## Stream: maths

### Topic: clear_denominator

#### Patrick Massot (May 30 2018 at 11:55):

It's a dream about a tactic called clear_denominator

#### Patrick Massot (May 30 2018 at 11:55):

Assume the current goal is either an equality or an inequality

#### Patrick Massot (May 30 2018 at 11:57):

It has a bunch of +, -, *, /, maybe • (scalar multiplication)

#### Patrick Massot (May 30 2018 at 11:57):

we want to get rid of all divisions

#### Patrick Massot (May 30 2018 at 11:57):

the tactic walks through the goal and builds a list of all denominators (right-hand argument of a /)

#### Patrick Massot (May 30 2018 at 11:59):

It creates sub-goals x ≠ 0 for all denominators x, and immediately tries to discharge them by assumption or applying ne_of_gt or ne_of_lt to all assumptions

#### Patrick Massot (May 30 2018 at 12:00):

then it multiplies both sides of the goal by the product of all denominators, using the relevant lemmas (assuming the subgoals)

#### Patrick Massot (May 30 2018 at 12:00):

and then simplifies the goal to get rid of divisions by using x/x = 1

#### Patrick Massot (May 30 2018 at 12:01):

Of course nested divisions would be problematic

#### Patrick Massot (May 30 2018 at 12:01):

The Cauchy-Schwarz thread is an example where you could use this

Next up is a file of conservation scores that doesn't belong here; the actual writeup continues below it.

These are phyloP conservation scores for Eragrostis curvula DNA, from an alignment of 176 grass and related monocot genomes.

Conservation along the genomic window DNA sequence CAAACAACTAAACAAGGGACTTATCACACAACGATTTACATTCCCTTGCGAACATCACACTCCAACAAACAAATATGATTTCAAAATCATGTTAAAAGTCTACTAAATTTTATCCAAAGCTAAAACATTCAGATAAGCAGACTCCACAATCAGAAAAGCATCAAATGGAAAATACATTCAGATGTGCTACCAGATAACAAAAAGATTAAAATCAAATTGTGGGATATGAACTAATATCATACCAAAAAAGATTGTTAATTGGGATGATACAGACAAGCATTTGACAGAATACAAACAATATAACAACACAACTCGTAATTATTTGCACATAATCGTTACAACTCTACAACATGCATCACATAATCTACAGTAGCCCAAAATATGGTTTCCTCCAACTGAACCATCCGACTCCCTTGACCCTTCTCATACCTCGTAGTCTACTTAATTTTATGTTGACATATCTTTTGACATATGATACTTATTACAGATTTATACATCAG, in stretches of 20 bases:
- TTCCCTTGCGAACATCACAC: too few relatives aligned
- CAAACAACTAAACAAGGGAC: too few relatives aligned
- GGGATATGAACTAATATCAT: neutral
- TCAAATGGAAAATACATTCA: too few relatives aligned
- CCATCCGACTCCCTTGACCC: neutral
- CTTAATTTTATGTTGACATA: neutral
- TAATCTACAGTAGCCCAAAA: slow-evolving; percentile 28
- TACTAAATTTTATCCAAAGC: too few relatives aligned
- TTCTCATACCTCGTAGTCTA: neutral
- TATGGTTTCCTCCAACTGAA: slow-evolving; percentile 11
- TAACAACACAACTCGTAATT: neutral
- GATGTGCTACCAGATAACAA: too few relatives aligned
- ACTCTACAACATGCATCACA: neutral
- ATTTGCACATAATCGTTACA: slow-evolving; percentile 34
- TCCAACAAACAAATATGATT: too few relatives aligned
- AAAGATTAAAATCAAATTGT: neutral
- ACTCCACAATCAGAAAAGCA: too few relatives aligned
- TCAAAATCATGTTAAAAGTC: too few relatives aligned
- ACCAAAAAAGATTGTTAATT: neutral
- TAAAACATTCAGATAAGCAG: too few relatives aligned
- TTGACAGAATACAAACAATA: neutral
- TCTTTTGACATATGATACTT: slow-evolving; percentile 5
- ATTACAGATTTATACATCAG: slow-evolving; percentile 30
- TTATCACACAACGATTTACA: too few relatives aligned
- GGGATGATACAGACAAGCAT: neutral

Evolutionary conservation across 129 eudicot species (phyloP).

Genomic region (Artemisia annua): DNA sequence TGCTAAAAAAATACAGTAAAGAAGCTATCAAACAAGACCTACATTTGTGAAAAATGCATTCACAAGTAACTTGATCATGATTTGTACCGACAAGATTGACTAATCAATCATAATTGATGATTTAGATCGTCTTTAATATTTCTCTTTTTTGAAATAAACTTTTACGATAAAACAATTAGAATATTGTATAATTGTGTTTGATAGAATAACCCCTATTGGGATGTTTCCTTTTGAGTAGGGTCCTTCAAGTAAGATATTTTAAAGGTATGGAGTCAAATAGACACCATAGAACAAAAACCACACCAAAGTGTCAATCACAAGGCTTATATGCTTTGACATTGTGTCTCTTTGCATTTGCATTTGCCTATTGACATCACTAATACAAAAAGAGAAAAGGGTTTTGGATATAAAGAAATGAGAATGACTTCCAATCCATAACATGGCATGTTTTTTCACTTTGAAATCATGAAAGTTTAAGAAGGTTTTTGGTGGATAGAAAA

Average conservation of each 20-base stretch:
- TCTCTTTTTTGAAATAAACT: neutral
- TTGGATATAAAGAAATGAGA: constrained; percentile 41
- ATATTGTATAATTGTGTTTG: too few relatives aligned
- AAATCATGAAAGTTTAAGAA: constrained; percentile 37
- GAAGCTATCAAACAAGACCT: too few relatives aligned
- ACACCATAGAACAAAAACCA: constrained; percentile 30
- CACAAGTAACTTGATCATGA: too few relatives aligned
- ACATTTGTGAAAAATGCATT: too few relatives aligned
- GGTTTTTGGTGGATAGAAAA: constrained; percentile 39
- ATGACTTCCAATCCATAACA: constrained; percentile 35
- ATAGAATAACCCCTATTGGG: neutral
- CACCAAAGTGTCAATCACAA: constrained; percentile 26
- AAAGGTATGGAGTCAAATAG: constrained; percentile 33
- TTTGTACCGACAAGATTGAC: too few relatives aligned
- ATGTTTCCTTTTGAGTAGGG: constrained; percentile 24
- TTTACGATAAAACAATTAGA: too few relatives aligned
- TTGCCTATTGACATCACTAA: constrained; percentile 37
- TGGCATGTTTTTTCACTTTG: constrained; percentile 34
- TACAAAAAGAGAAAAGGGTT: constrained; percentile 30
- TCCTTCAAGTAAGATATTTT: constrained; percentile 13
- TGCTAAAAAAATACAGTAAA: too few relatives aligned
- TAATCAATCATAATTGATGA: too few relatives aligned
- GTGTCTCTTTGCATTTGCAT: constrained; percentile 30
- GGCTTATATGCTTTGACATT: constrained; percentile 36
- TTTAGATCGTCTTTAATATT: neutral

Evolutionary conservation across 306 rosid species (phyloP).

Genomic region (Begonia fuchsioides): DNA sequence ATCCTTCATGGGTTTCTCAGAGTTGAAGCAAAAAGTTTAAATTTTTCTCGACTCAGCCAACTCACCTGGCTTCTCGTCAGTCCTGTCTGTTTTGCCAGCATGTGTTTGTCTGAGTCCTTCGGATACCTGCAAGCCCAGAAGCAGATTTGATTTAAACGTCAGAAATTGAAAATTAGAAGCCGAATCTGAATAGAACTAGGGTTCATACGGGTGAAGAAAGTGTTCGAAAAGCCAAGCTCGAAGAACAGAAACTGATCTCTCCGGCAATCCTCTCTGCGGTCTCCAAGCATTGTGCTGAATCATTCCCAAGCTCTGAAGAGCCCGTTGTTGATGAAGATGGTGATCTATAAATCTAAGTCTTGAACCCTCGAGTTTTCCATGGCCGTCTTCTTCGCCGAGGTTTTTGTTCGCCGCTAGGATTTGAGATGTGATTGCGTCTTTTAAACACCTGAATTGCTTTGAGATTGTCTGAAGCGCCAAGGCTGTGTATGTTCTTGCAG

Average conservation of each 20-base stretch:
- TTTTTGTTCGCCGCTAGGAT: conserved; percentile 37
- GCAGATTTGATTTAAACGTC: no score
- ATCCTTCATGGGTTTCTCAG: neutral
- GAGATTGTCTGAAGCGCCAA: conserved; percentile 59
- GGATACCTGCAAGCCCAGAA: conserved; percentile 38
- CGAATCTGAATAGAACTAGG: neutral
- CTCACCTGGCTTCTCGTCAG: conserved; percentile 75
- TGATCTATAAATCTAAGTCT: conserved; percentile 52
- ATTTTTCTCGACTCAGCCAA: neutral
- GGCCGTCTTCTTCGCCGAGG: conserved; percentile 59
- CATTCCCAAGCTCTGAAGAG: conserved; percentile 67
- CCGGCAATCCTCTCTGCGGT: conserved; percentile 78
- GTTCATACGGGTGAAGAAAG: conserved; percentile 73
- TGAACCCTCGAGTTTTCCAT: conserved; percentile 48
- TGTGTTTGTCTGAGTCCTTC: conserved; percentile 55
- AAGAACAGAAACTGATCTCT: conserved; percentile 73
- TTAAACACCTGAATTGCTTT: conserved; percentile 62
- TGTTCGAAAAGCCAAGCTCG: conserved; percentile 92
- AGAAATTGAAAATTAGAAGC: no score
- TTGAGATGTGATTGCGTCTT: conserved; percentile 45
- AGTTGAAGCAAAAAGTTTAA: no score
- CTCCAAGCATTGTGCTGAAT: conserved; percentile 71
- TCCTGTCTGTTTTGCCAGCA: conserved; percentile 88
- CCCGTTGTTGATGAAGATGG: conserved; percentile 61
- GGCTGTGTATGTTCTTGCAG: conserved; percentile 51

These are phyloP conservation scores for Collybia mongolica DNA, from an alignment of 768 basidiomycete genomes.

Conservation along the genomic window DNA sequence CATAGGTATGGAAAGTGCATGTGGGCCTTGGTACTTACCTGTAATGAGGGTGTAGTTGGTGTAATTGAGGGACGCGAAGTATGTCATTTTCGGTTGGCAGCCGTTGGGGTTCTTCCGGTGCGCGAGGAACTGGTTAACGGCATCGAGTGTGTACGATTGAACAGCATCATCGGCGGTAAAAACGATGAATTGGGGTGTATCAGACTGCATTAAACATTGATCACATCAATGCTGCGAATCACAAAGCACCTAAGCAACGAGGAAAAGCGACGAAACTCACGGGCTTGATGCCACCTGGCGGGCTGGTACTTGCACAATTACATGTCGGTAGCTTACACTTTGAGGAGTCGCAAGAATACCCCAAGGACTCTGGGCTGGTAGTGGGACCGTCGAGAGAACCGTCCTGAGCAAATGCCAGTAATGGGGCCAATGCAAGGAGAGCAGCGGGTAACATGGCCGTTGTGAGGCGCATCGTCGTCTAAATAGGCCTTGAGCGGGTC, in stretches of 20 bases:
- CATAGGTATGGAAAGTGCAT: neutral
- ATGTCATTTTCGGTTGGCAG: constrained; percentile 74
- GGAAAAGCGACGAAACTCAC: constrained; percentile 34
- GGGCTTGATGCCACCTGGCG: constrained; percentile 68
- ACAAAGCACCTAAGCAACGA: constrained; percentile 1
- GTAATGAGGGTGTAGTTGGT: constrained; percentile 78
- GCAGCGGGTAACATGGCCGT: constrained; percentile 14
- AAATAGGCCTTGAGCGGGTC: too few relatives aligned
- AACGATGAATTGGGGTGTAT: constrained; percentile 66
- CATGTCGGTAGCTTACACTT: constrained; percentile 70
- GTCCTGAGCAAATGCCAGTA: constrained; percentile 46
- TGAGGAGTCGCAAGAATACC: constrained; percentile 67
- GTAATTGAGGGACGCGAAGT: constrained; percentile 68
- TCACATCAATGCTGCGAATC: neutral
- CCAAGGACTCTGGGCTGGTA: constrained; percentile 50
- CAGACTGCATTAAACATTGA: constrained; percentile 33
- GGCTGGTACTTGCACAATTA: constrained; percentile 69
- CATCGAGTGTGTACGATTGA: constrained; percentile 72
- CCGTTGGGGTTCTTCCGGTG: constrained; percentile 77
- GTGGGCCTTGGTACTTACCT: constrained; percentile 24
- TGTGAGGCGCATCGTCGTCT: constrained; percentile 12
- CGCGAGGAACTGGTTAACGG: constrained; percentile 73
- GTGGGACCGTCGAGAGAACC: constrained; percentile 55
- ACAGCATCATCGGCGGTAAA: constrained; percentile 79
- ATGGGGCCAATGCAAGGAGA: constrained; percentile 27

#### Assia Mahboubi (May 30 2018 at 12:06):

The inequality case is more difficult because of sign conditions, isn't it? But even in the equality case, the size of the formula to be proved can become quite large. Coq has a field tactic, built on top of ring, that does about the same thing as what you describe I think.

#### Patrick Massot (May 30 2018 at 12:25):

Indeed signs matter in inequalities

#### Patrick Massot (May 30 2018 at 12:25):

And we clearly need this field tactic (but Mario always want us to suffer instead of using automation)

#### Assia Mahboubi (May 30 2018 at 13:14):

The field problem is more difficult than the ring one. It probably has to start as a partial procedure, like the one you describe, because a complete one is much more delicate from an algorithmic point of view (you need stuff like subresultants or even may be probabilistic methods otherwise the complexity and growth of the polynomials are dreadful).

Last updated: May 10 2021 at 07:15 UTC